Mapping seems to get just as much negative press as any other 'modern' painting/finishing technique and I'm not sure why. Is it simply because we don't like change? We don't understand it, or have difficulty applying it ourselves that causes us to simply dismiss it with a wave of the hand a la "these aren't the droids you are looking for"?
When considering a winter white wash in WWII we might want to consider it's properties, it's application method and it's lifespan. Whitewash was usually a low grade finish applied in the field under not the greatest of conditions, that was easily worn of and/or washed off by the rain/weather etc. The result could be several layers of applied, worn off and re-applied mixtures, all varying in tone and shade and all having different levels of dirt and wear. Some layers might be bright white, while other layers may be dingy gray.
While the chipping method alone does look great, it is merely one shade and one layer. What if this vehicle had been white washed before some rain, then redone after a new snowfall and then saw action, wouldn't there be some variation in the shades of white due to this action?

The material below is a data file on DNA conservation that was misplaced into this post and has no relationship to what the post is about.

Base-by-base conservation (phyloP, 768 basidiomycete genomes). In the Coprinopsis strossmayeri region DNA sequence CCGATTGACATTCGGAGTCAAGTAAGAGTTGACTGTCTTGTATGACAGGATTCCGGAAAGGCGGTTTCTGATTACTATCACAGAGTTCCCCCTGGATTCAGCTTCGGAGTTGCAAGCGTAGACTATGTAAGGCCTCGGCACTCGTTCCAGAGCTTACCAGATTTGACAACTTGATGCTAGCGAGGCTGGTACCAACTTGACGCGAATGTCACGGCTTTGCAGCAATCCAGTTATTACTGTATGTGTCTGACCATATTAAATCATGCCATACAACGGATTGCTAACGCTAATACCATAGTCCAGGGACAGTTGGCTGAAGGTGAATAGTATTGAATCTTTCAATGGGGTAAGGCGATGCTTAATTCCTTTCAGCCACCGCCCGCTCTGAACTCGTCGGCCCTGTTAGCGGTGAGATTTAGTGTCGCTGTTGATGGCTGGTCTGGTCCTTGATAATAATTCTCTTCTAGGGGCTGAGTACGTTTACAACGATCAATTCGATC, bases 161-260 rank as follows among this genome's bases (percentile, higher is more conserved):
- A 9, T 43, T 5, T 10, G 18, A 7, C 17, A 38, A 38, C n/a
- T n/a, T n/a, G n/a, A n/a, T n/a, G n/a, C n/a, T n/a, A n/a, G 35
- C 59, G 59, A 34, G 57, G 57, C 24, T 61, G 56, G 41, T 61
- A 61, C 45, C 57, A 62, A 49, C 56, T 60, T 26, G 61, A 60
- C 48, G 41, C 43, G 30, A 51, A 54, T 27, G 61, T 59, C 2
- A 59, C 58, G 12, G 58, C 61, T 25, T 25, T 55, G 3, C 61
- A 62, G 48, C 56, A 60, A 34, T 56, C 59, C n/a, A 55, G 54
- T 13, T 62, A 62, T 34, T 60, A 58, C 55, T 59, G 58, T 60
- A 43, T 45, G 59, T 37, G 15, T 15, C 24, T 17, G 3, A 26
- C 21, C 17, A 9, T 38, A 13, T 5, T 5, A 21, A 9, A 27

Anyway, enough talk, on to some photos.
I mix up a few different shades of white oil paints with some other colors to 'dirty' them up a bit and then, I do the same with some acrylic paint. I go back and forth between the two mediums with a fine brush, using the acrylics fast drying time as well as the slowness of the oils to my advantage to created different effects
The effects should be very subtle, almost invisible at a quick glance. It's when layers of all these subtle changes come together in the end that makes the difference. I have posted a photo of three separate photos assembled side by side so the subtle shift of tones and layers becomes apparent and easier to notice. This subtle change doesn't always strike the viewer as a very important step and perhaps that is why it is so easily disregarded, in the end however it plays an important role in my whole layering process.
Even in the above collage, the effect is very light and subtle but that's what I'm shooting for. I don't want stark contrasts in color, just slight variations that isn't achievable with just one coat of white. Once the scene is finished it may even fade even further into the background and barely catch the viewers attention but it is none the less, an important step of the process for me which gives the model in the end, a depth not possible without it.